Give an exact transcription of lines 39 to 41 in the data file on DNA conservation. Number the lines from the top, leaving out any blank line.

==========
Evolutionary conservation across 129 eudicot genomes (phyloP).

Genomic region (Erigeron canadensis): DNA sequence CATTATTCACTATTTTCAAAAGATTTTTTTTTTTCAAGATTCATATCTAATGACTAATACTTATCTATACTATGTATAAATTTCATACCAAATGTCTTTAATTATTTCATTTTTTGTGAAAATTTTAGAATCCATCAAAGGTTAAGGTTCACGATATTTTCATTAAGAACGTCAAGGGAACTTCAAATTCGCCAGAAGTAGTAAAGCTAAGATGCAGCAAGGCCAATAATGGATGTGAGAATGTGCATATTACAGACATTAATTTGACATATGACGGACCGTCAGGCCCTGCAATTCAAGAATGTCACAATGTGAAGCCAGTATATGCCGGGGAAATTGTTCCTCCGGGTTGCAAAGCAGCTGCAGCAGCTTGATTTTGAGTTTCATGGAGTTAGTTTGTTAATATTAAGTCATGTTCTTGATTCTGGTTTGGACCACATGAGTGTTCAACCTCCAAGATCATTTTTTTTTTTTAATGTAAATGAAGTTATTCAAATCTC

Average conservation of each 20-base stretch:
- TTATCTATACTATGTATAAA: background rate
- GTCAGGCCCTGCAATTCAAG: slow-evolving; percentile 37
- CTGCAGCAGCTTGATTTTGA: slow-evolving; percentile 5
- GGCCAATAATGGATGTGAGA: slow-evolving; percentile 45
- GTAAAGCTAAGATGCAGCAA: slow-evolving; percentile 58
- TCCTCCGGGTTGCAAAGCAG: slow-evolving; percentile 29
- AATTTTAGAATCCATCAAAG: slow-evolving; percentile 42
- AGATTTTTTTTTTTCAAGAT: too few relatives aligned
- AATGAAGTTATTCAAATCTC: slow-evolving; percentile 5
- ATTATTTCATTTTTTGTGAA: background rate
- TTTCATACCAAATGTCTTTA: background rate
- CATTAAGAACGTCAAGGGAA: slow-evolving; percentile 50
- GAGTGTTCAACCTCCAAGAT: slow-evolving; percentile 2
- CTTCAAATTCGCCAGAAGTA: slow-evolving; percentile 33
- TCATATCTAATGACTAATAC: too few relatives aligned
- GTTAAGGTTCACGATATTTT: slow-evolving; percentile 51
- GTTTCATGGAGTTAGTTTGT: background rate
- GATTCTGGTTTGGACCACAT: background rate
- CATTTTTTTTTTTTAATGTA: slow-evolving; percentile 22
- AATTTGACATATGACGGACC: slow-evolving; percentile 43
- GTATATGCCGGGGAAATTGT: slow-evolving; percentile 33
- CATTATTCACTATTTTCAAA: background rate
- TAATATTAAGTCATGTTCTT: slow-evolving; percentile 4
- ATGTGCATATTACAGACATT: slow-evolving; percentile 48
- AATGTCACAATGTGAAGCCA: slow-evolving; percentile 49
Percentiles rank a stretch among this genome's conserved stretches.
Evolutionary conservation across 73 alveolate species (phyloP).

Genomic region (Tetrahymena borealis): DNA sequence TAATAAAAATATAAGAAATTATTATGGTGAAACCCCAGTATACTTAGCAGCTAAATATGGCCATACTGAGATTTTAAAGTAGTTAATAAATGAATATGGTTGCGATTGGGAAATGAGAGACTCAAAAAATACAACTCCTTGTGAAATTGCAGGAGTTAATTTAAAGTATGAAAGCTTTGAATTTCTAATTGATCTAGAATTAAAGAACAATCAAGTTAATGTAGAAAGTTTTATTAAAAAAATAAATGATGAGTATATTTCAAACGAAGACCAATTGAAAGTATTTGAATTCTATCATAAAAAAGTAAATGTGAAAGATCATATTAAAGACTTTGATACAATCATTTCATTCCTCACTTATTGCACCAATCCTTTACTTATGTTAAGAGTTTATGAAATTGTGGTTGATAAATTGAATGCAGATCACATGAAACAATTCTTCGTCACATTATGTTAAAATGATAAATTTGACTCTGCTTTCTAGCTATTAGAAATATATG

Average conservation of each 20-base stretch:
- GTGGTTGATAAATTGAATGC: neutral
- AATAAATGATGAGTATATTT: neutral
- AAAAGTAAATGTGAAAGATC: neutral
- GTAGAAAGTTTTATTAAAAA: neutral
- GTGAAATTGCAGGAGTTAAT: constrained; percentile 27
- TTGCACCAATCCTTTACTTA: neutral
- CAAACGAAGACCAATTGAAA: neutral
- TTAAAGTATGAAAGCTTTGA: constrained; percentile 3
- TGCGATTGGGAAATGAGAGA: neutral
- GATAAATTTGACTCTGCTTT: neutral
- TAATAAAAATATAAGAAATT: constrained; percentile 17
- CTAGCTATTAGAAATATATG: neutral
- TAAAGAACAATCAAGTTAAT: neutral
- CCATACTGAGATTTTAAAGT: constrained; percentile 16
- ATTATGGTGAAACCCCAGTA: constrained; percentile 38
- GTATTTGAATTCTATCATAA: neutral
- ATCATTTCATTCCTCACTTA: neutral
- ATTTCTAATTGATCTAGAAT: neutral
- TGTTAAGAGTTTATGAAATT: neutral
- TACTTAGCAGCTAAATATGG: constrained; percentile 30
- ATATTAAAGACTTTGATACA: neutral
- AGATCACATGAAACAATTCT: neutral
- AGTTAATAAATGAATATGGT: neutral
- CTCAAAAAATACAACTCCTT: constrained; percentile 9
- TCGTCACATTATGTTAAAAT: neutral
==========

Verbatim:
- CAAACGAAGACCAATTGAAA: neutral
- TTAAAGTATGAAAGCTTTGA: constrained; percentile 3
- TGCGATTGGGAAATGAGAGA: neutral